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How Do I Dress for a Black Tie Event?

 

Put away the red bow tie. Now. It doesn’t match the rest of what you’re wearing, in spite of what you think—especially not at a black tie event. However, a black tie event actually has just as much to do with your suit as it does with your tie, so as we go through a black tie event definition—and definitions for all styles of party dress—we want you to remember that you don’t have to remember it all. The only test is whether you wear what is right. To get that right, you just need to check before you dress. There’s no memorization required.

Black Tie vs. White Tie

Black tie events mandate a black tie-and that isn't your favorite Black Sabbath necktie, either. A black tie event means that it's time to break out the penguin suit. You wear your full tux-dinner jacket, trousers, tux shirt with wing collar, black bow tie, cummerbund, the lot. Some fashion historians and designers claim that midnight blue is an acceptable alternative. It's worth a shot, as long as you commit to it. When the event is a white tie event, however, it's time to get out even more than the full tux. Your tie must be white-in both cases, one that you tie yourself is infinitely preferable to a clip-on-as must your waistcoat or vest, a crucial addition to this look. As well, your coat had better have coattails (and it had better not be so short that your vest pokes out from beneath).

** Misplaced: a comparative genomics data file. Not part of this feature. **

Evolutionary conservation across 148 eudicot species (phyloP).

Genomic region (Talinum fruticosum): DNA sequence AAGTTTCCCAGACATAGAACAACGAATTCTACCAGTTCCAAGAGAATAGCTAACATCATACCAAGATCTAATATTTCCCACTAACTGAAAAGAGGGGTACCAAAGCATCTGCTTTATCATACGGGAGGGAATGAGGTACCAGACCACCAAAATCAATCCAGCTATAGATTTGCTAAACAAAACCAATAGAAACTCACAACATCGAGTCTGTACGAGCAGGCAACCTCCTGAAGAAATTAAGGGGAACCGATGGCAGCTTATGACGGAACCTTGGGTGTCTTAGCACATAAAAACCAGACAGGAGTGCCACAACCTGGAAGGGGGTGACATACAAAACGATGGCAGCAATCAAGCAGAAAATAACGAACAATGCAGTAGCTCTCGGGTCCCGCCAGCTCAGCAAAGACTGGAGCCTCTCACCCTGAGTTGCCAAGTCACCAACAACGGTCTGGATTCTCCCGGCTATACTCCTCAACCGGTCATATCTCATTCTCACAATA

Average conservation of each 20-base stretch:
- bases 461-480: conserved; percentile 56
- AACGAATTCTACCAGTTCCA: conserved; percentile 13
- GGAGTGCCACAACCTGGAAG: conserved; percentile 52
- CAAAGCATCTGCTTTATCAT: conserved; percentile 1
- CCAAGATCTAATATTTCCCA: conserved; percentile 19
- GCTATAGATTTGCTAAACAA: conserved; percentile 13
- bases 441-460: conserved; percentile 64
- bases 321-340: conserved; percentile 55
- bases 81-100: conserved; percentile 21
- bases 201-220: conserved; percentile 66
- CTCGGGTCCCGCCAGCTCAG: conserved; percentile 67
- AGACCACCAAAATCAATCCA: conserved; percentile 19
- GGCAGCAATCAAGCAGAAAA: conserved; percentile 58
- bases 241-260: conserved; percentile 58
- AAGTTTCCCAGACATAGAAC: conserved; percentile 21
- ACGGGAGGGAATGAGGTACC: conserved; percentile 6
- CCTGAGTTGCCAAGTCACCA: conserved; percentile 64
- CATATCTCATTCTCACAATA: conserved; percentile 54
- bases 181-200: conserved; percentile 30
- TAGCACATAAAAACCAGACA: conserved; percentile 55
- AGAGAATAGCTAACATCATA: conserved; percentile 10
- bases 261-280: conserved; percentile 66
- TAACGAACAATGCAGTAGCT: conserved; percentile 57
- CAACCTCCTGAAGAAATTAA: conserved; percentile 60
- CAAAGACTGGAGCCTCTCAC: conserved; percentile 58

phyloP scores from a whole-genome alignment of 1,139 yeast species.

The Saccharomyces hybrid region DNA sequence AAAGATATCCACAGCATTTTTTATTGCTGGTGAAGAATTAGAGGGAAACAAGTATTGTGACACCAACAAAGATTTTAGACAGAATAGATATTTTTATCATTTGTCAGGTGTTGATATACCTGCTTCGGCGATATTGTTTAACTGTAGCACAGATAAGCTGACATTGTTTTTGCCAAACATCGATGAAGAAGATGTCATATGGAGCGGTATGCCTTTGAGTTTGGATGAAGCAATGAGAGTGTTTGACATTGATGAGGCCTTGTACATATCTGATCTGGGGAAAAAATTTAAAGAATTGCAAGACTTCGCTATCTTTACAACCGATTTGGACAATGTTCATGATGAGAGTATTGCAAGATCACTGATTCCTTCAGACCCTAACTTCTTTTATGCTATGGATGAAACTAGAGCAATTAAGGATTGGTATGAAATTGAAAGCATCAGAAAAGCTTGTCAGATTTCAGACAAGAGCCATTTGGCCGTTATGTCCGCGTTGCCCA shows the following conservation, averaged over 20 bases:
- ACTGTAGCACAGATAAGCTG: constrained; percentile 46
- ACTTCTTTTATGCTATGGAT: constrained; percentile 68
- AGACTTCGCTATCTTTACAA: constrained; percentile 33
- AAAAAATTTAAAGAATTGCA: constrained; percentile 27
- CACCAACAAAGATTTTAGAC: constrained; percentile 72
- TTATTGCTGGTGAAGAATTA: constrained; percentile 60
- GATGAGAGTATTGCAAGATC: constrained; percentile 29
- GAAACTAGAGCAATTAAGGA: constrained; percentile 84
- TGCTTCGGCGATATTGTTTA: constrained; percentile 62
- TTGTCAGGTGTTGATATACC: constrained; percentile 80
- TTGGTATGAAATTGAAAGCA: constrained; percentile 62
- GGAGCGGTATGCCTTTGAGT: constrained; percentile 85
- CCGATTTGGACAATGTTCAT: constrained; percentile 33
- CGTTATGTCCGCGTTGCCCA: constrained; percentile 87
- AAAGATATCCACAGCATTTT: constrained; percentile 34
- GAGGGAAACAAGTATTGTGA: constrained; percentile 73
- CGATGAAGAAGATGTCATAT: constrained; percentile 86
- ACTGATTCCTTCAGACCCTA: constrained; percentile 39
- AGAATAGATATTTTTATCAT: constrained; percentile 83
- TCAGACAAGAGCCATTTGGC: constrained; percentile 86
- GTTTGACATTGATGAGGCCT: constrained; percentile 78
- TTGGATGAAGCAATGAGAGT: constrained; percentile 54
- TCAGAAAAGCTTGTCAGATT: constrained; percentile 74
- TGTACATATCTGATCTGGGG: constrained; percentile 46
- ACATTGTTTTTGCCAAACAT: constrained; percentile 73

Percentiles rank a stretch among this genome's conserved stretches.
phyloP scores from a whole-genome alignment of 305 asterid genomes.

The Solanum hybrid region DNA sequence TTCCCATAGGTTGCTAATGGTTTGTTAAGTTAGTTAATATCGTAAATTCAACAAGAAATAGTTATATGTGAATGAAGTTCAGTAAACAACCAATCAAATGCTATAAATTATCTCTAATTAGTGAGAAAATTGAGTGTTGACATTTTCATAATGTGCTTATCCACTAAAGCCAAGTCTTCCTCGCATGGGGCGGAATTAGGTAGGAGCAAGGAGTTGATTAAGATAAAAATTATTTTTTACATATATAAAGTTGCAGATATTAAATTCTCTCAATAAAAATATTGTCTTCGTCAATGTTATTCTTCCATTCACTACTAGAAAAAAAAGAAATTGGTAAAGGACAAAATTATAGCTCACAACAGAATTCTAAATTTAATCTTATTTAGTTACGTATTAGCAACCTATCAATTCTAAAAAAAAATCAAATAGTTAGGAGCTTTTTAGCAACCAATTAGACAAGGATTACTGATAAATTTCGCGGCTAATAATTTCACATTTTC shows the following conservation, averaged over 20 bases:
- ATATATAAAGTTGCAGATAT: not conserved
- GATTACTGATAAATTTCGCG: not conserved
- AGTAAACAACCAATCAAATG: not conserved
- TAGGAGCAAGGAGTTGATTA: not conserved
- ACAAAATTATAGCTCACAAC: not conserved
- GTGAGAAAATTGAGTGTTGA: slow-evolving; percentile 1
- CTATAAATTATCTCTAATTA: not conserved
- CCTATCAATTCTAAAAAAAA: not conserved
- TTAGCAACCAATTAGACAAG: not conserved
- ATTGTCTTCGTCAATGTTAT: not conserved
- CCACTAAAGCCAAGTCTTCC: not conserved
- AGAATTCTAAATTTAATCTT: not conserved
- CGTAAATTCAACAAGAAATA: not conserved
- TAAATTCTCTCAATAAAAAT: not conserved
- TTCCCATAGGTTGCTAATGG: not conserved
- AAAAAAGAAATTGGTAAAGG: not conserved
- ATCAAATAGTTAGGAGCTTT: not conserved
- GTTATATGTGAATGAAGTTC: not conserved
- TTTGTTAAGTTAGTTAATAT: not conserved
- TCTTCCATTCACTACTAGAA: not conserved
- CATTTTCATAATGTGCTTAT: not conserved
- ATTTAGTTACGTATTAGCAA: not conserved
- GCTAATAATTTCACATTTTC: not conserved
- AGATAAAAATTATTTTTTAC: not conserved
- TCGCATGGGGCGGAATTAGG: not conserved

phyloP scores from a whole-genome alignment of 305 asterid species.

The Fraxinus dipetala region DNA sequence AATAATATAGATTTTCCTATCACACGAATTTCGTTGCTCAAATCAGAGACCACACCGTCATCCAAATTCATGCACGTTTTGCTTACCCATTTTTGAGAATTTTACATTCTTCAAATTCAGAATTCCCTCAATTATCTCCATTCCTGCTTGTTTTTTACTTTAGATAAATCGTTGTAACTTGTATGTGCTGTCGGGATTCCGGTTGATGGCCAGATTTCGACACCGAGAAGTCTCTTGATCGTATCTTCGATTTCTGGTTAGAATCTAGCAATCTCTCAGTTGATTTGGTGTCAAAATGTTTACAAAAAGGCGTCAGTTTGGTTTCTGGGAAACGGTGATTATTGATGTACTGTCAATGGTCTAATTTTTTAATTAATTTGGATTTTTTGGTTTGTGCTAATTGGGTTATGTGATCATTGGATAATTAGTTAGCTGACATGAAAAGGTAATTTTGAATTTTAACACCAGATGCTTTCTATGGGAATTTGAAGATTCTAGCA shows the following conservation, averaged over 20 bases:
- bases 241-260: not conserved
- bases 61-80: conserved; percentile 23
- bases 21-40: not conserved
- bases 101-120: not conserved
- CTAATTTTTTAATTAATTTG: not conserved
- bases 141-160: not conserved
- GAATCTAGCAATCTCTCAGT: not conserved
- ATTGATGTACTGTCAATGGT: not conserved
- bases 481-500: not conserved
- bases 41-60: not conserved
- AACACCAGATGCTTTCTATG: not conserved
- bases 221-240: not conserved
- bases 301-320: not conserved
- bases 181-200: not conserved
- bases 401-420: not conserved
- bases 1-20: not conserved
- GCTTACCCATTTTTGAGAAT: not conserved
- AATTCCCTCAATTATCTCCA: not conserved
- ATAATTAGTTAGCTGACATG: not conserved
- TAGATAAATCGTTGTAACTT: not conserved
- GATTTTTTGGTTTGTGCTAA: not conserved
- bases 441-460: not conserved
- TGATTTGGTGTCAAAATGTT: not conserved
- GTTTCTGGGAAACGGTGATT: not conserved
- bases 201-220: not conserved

Preferred, Optional, Invited, Creative, or Just . . . ?

Often, your black tie event will have a tagline: black tie preferred, black tie optional, etc. White tie events are always ultra-formal. Don't expect to see "white tie creative" any time soon. As for the variations on a black tie event, however, each word means something different. Black tie preferred tips you off to the fact that if it's easier for you to get a nice suit than a tux-and we mean a nice suit-then take a deep breath, vote yourself confident, and do it. Don't let this be a cop-out for looking good. If you can wear the full black tie attire, you should. Black tie optional gives you a little more breathing room, but don't dress down further than you would for a formal wedding. When it comes to events labeled as "black tie invited," you are generally looking at a larger crowd with fewer restrictions. You will feel as at home in either a suit or a tux. If you can second-guess what the main guests will be wearing, you've definitely got a leg up on the fashion tower. When it says Creative Black Tie, or Black Tie Creative, it's just that-vary your black tie look a little. The Texas style wants cowboy boots and a Stetson (even denim jeans at times); usually, this means that a black shirt can be substituted for the white shirt, eliminating the need for the tie. If you want to break out the red tie . . . well, don't say that we let you do it. Usually, if you are going to that sort of event, you probably have a better expectation of it than we do anyway. And remember: if the only guideline is just "black tie," they're talking about a bow tie, so break out the tux.

Casual vs. Formal

If the invitation says that it will be a "formal" event, you can usually assume that they mean that black tie is required. Semi-formal or After Five is when the suits are allowed to come out. It's safest to stick to a dark suit, especially if the dress code is "business formal." Cocktail attire means the same as informal; however, you might get away with a lighter suit at an informal gathering. Dressy casual means that it's time to break out the khaki but it's still best to keep a sports coat on hand. Never, unless the event is specifically labeled as casual, should jeans or a t-shirt even be considered. Especially not at a Black Tie Event.

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